Booker lands near Salton, who turns the gun towards him. He fires and Booker flees to a nearby bar. It’s amusingly calm in there and for a few seconds there’s a strange sense of relief before Salton’s thugs turn up again. Booker uses his powers and telekinetically grabs a shotgun from someone's hands, cocking and firing it in mid air.
More thugs. I start to wonder what’s happening: Booker is overwhelmed. He spills back out of the bar, right in front of Salton’s gun. Salton’ fires point blank and Booker grabs the projectile mid-air, spinning it around and firing it back. The thugs continue to attack, forcing him through a detritus strewn street. The crows don’t stop them. I expect the demo to end when a woman’s voice shouts. Elizabeth, the girl Booker’s rescuing, appears and tells you to fire an electrical bolt on her mark. Whatever she does, it creates a localised lightening storm: the thugs are engulfed in black cloud and electrocuted. Even so, there’s still more. Elizabeth joins Booker in cover before using her powers to lift pots, pans, pretty much anything metallic and loose around her, and melt it into a giant ball. She holds it while he blasts it at the group. The men attacking aren’t spliced, it seems. They’re just utter bastards.
A moment’s respite. Elizabeth and Booker walk towards a bridge, when the familiar metallic clomp of a “Daddy” echoes around. This isn’t a mule, although it’s a more human Daddy than the diving suited huggables of rapture: a man’s face, black parted hair and elaborate moustache, peeks out above a suit that exaggerates his body. He has giant, crushing hands, pistons powering his movements. He’s mostly a power boss: bashing, grabbing, tearing. It’s clear that Elizabeth’s role is something of a co-op partner. Her and Booker’s powers combine to be more powerful than on their own, but she also seems to have more specificity about her uses. This fight is resolved when the pair of you bring the bridge crashing down on the Daddy’s body, slicing through the ground as the bridge support hits it. He scrambles at the crumbling structure with his oversized hands before sliding off Columbia.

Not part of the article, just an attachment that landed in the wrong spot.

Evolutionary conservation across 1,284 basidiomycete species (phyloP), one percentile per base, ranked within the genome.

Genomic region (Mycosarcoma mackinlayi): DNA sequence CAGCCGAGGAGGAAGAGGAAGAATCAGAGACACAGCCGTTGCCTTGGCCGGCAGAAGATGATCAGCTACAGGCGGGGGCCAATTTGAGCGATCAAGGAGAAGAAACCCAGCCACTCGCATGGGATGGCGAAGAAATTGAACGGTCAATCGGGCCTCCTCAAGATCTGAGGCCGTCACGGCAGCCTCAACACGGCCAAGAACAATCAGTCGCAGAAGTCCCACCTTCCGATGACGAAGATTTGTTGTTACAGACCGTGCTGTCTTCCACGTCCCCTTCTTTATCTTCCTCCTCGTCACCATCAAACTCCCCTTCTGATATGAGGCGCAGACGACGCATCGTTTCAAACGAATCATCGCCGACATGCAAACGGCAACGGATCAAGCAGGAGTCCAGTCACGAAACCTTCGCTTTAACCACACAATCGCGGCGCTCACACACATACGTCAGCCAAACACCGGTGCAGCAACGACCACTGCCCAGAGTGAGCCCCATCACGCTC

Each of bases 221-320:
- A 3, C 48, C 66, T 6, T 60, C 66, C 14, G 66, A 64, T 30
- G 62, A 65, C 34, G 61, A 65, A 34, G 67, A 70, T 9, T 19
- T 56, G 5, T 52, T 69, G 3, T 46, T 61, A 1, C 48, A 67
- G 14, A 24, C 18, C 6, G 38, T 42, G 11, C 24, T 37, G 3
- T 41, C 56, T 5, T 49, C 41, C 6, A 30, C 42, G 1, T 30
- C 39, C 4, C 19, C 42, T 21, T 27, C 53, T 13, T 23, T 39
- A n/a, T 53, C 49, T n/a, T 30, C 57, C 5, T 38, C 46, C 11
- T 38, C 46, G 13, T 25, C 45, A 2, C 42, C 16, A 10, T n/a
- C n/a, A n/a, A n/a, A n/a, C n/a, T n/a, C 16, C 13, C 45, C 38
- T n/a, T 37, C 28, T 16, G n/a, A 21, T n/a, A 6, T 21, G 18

Elizabeth is clearly spent. Big Daddy fights will do that to you. Booker asks her if that was what she was fleeing from. It’s not. There’s a metallic screech, Eliabeth looks deathly afraid and Booker turns around. On a top of an overlooking building the metallic form of a winged, flying ‘Daddy’ lands.
The demo ends.
Wow. That was a lot for nine minutes. It really cracked like a whip. Thoughts: it is indescribably beautiful and full of detail. The movements of the city floating in the once-in-a-lifetime blue sky, it’s another world disconnected, grown up in isolation and damaged by the people that live there. It’s thematically similar to BioShock. I have concerns about linearity: the game could so easily use the disconnected islands and rails to run you through the story from point to point, but it’s honestly looking like another deeply philosophical look at human nature. With guns. Now go watch the first public Bioshock Infinity trailer, and see the first screens.